Pharmacists on Medical Rounds Significantly Reduce Medication Errors
Including a clinical pharmacist on daily patient rounds reduced medication errors by 51 percent, according to a study appearing in the November 1, 2002 issue of the American Journal of Health-System Pharmacy (AJHP). The article, Pharmacist participation in medical rounds reduces medication errors, also found that pharmacists interventions decreased the duration of errors.
In the study, a clinical pharmacist participated in daily rounds on one of the 19 medical services in an academic medical center for one month. The pharmacist investigated allergy information, monitored trends in laboratory test values, and reviewed medication orders for appropriate medication selection and dose. The pharmacist also reviewed drug indications, patient age, weight, and organ function, and the medication administration record.
At the same time, a team of three reviewers examined all patients medical charts for errors, including variances in medication selection, dosing, and monitoring from recommendations published in the institutions clinical staff manual. Reviewers classified the errors as prescribing, administration, pharmacy or discharge errors. Overall, 46 errors occurred in the intervention group, while 94 errors occurred in the control group.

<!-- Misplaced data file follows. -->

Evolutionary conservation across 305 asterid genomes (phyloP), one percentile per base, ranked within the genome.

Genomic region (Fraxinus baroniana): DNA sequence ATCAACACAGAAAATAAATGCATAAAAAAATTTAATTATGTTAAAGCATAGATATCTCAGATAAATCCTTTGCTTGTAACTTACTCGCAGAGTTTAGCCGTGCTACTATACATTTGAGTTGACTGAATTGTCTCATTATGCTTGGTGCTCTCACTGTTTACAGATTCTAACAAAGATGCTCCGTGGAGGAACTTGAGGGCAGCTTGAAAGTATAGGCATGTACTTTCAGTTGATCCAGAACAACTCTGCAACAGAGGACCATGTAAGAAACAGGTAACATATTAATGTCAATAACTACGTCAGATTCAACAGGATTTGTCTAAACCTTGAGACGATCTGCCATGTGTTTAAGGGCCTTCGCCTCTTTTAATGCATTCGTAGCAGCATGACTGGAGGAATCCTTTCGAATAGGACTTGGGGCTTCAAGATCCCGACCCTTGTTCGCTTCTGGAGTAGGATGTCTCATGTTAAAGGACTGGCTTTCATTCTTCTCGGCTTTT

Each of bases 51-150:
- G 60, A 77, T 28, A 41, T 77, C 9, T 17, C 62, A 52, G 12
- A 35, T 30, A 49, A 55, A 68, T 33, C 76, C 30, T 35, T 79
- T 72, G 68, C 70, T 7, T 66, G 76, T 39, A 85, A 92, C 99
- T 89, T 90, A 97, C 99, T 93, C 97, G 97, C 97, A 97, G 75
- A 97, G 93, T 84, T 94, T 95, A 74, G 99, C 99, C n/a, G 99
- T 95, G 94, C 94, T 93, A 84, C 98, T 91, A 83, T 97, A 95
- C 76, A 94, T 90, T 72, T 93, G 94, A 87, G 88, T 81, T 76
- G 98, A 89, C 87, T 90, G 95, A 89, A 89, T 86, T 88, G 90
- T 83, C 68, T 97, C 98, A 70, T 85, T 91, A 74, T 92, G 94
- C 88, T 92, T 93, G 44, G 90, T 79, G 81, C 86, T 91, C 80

When a pharmacist participated in the daily medical rounds, medication errors were reduced by 51 percent. The number of patients without a medication error during their hospital stay increased to 40 percent. The interventions also impacted the duration of time an error continued after it occurred. An error persisted less than one day and with less than one dose of medication in the study group, compared with 2.4 days and two doses of medication for patients in the control group. To read the article, go to http://www.ashp.com/public/pubs/ajhp/current/restrict.cfm?pdf=fdp.isracS-scm-a11om.
ASHP is the 30,000-member national professional association that represents pharmacists who practice in hospitals, health maintenance organizations, long-term care facilities, home care, and other components of health care systems. ASHP, which has a long history of medication error prevention efforts, believes that the mission of pharmacists is to help people make the best use of medicines. Assisting pharmacists in fulfilling this mission is ASHP's primary objective. The Society has extensive publishing and educational programs designed to help members improve their professional practice, and it is the national accrediting organization for pharmacy residency and pharmacy technician training programs. For more information, visit www.ashp.org or www.safemedication.com.